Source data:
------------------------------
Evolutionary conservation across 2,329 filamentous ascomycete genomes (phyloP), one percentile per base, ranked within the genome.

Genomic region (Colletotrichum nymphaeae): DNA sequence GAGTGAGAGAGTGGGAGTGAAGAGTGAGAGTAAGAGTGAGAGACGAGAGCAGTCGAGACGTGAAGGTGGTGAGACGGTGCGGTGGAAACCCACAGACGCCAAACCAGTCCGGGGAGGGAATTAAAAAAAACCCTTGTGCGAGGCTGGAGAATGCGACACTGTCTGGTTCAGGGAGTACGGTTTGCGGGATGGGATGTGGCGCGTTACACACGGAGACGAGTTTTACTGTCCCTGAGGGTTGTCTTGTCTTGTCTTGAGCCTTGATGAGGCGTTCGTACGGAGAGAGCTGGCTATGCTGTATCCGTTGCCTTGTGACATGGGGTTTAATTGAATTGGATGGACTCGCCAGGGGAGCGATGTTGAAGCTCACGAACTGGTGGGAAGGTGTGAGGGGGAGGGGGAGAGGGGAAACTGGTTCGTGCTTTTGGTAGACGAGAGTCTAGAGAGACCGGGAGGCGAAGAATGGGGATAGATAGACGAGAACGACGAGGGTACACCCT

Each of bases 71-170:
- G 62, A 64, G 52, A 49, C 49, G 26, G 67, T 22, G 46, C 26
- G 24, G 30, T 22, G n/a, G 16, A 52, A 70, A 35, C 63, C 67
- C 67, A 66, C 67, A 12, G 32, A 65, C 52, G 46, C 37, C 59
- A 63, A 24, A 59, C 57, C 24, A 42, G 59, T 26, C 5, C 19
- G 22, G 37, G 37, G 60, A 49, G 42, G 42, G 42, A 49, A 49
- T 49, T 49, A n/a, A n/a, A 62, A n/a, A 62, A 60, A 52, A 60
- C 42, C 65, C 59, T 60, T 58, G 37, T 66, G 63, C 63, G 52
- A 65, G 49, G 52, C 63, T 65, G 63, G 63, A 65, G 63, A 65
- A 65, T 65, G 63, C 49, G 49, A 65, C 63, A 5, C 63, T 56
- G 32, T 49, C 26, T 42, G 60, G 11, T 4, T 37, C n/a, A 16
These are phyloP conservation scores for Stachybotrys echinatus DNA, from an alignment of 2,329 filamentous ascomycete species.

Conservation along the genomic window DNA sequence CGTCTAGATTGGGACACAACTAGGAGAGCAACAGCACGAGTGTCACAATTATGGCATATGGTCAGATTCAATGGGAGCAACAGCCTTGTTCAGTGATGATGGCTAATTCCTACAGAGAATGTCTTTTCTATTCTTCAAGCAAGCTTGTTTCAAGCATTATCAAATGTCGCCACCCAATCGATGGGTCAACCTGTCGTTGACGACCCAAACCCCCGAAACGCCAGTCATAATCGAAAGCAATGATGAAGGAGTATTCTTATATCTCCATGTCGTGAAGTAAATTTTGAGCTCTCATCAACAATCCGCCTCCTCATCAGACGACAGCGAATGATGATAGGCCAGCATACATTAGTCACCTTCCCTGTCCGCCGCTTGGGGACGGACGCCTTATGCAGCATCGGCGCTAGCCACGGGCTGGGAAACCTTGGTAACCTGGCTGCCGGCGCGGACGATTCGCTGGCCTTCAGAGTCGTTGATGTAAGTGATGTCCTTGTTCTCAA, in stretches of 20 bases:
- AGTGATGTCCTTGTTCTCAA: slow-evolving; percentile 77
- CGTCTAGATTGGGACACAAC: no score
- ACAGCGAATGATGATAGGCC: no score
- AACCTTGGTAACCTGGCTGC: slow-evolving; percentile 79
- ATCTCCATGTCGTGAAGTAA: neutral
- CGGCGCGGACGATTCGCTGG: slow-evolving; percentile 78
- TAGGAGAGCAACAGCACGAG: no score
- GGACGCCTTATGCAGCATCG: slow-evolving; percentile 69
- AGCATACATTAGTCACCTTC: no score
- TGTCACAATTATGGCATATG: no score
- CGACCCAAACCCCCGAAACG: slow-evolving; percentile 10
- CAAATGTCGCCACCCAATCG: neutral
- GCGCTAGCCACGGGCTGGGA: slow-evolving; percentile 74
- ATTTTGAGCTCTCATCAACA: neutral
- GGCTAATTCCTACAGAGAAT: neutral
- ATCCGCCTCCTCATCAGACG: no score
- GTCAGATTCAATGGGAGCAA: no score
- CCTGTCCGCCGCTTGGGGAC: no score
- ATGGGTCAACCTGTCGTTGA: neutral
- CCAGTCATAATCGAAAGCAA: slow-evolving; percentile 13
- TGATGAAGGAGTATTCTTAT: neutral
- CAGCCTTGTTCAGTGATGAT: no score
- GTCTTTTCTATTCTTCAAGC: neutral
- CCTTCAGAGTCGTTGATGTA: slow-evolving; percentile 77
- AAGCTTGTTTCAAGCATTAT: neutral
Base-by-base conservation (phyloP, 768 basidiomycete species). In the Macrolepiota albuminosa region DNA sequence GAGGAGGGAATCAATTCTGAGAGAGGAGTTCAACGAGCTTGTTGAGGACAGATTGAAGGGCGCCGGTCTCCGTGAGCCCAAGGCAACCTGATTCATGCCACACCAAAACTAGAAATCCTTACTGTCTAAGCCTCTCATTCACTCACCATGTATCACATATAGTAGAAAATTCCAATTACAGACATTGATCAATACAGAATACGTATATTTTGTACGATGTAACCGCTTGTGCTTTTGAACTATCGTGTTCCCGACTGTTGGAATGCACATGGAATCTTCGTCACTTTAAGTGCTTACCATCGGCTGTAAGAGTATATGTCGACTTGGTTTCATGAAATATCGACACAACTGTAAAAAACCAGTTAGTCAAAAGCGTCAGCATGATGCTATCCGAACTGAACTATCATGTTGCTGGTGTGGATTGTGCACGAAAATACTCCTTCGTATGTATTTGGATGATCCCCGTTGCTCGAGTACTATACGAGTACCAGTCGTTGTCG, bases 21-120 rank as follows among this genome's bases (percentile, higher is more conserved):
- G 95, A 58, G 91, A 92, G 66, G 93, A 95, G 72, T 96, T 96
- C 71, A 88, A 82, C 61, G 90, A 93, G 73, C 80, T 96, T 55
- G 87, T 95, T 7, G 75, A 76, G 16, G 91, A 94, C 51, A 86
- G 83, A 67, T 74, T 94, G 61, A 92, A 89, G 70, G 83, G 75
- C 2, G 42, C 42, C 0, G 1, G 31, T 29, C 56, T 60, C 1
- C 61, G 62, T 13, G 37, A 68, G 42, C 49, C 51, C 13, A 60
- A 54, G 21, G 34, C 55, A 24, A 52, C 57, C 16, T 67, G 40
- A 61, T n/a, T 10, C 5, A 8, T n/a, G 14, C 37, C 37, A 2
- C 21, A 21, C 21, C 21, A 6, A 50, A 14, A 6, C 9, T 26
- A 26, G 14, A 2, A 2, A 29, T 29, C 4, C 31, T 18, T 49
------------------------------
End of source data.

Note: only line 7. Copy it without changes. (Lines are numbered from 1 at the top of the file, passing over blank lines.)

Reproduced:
- A 63, A 24, A 59, C 57, C 24, A 42, G 59, T 26, C 5, C 19